University supports disadvantaged pupils into higher education
31 January 2018
Cardiff University is giving school pupils from vulnerable and disadvantaged groups a valuable insight into university life through an ambitious two-year programme.
Step Up to University is a free academic scheme for college and sixth-form students offering a taste of higher education through an academic course, summer school and events.
Some 250 pupils and 100 parents from across south Wales are registered for the first session at Cardiff University on Wednesday 31 January.
Scott McKenzie, the University’s Head of Widening Participation and Community Outreach, said: “By working collaboratively to raise aspirations, the Step Up programme offers practical support as well as tailored guidance and advice for those with the ability to succeed at higher education.
“Through masterclasses, events and workshops, we aim to help remove the barriers to higher education faced by these groups and equip students with the necessary skills and knowledge to reach their potential at university.
“This is completely different to anything we’ve done before because we're offering pupils from disadvantaged and vulnerable groups the opportunity to complete a mini university course as well as a residential summer school.”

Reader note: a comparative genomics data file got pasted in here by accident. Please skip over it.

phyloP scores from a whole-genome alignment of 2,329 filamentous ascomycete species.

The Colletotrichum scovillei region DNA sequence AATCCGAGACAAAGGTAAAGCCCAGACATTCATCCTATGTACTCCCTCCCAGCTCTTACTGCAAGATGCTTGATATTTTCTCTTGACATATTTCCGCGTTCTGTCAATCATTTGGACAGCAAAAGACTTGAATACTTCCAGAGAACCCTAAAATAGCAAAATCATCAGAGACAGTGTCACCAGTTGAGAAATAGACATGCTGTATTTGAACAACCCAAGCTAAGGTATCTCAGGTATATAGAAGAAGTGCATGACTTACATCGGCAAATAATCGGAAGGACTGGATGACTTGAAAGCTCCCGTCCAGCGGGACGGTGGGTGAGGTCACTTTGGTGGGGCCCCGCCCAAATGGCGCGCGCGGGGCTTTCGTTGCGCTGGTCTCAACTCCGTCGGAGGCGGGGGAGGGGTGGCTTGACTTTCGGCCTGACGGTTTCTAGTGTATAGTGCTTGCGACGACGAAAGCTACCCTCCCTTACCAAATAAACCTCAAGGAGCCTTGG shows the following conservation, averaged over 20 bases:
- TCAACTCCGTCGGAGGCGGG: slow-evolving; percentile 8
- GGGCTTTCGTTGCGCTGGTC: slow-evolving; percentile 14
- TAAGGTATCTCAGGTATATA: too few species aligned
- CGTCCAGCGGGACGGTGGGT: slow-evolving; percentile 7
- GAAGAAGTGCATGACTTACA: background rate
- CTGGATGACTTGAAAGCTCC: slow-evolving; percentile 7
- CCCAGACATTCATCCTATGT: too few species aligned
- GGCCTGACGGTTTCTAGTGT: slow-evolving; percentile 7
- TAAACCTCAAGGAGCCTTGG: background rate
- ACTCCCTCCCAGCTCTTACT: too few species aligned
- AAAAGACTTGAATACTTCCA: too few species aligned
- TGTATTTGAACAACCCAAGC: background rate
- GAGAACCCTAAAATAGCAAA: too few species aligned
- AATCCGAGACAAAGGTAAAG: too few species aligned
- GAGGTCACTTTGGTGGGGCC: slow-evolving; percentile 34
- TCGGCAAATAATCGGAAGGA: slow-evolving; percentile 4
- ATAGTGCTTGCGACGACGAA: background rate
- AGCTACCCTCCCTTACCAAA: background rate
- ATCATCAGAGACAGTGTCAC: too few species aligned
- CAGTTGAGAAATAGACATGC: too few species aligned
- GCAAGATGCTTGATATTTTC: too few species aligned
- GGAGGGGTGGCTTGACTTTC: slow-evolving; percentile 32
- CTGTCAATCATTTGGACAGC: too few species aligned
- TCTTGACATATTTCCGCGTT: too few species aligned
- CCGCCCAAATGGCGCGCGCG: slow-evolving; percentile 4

The pupils signed up to take part in an academic course designed to improve the skills and knowledge needed to study at university level.
Through the monthly sessions, the young people will develop presentation, analytic and research skills.
The sessions are delivered through a variety of teaching methods and are interactive to help improve confidence and self-esteem.
The young people choose from five streams - Social Sciences, Life Sciences, Health Sciences, Physical Sciences and Humanities – and the sessions will run once a month between now and the end of May.
All students are allocated an academic tutor and, subject to terms and conditions, those who go on to study at Cardiff University are offered a means-tested bursary.
The programme includes a summer school in July where the pupils who have successfully committed to the scheme will be invited to stay overnight in halls of residence.
They will take part in a mini academic conference culminating in poster exhibitions and presentations.
During the monthly sessions, parents and guardians are also invited to take part in short courses on campus at the same time as the young people.
Mr McKenzie added: “The purpose of this is to try hook parents into learning so they can also encourage the young people to continue.”